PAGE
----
“It’s Not Magic; It’s Just Shiny”: Making Magic in The Brothers Grimm (2005)

Deep down, we want certain fairy tales to come true. We are told from a young age that if we wish on a star, our greatest fantasy or adventure could begin. At any moment, something will whisk us away from our mundane life towards some epic adventure, possibly to fight a dragon or troll. That hope sustains us, and its something which film continues to facilitate. Escapism is one of the main reasons we tell stories, as it lets us imagine alternative versions of our reality, narratives which are beyond the ones we experience.

That is certainly true for those who listen to stories, but what about those who share them? Who is the storyteller and where did they find their stories? More pressing, why do they continue to tell the same stories over and over again?

In The Brothers Grimm, we meet the famous storyteller duo as they take advantage of folklore and superstition. They make money by tricking towns into believing that they are plagued by trolls and demons, and that only the Brothers Grimm can save them. The Brothers not only make up the story, they perform it, even hiring actors to play fairy tale monsters so the Brothers have something to defeat. Although their fame and livelihood are all lies, Jacob Grimm secretly wishes that these stories were true. He keeps hoping that they will encounter something which is both real and fantastical, something which will prove that they are a part of a story, and not just the inventors of one.

The film suggests that the reason we tell stories is because we want to be a part of them. The storyteller is someone who can become several different people, someone who can control a narrative and understand where it is going. Yet they never get to experience the things they talk about. They are always stuck between reality and fantasy. The Brothers Grimm addresses this dynamic multiple times. When the Brothers come across real folklore, they have to overcome the boundary between reality/responsibility and magic/fate.

When they were children, Jacob was tricked by a man into selling their cow for ‘magic’ beans, a choice which ultimately led to the death of his sister. Because Jacob chooses fantasy over reality, his family starved, and no magic came to rescue them. This moment is a huge conflict in the film, as Jacob continues to choose fantasy and hope that it will save him or provide some reason for why the Brothers faced adversity and poverty. If his actions were all leading towards some monumental quest, then every sacrifice and mistake he made was just leading him to this victory. If not, then it was all for nothing.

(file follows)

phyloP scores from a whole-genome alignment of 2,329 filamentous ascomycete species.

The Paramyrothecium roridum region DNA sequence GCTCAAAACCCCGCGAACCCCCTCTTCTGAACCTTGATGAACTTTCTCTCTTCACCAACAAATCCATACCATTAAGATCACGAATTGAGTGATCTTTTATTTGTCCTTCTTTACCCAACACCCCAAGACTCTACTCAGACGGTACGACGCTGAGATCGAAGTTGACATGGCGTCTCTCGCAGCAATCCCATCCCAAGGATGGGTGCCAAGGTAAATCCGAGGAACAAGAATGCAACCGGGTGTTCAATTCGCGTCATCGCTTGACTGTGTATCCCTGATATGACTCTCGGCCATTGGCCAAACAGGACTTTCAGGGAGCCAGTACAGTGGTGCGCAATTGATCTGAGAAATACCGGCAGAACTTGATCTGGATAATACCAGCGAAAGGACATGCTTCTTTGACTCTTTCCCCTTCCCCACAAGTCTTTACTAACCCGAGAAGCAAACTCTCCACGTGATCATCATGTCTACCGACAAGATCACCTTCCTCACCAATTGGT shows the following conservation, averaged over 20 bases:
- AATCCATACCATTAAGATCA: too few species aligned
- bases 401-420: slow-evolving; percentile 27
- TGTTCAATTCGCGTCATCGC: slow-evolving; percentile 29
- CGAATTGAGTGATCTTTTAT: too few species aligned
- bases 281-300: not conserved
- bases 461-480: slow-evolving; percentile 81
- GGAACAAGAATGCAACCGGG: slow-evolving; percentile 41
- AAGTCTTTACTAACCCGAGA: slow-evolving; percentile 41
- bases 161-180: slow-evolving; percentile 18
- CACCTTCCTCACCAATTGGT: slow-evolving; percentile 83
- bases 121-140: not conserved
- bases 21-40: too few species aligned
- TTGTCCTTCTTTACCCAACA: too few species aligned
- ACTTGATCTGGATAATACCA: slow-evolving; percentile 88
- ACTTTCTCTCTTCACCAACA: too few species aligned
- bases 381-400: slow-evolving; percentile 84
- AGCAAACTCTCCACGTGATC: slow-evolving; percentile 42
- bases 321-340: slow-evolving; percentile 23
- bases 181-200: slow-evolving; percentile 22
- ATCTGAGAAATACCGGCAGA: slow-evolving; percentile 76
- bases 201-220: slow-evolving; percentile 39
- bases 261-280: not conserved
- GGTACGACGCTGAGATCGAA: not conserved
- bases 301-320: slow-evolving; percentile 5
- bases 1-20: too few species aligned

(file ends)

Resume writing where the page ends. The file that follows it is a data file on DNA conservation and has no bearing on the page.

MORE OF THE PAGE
Eventually, the Brothers become involved with real magic and folklore, and the film combines many of the Grimm’s most famous stories. This positioning implies that what the Grimm’s wrote about actually happened, and that the fairy tales they describe are important documents which should not be dismissed. Stories like the Gingerbread Man and Snow White come from a true place, not just a fantastical but a real. The film thus combines the realms of fairy tale and reality to suggest that fairy tales contain lessons which are applicable to all, even to those without a magic mirror or destiny.

Instead of simply adapting the material from one of the Grimm stories, The Brothers Grimm examines the very structures of storytelling, and what it means to tell a story. The film argues that the greatest stories are those which combine fantasy with reality, specifically those which find magic within the mundane. This is the gift of the storyteller, as they can find meaning in a seemingly meaningless world. Just because a story did not happen should not suggest that it is worth any less than something which did. At the same time, the film illustrates that its important to maintain a sense of reality when faced with fantastical circumstances, otherwise, what you thought was fantastic is in fact just a bag of worthless beans. So, while it is fun to enjoy fairy tales and learn from them, do not bet your life on their existence, because while you need fairy tales, the tales do not necessarily need you.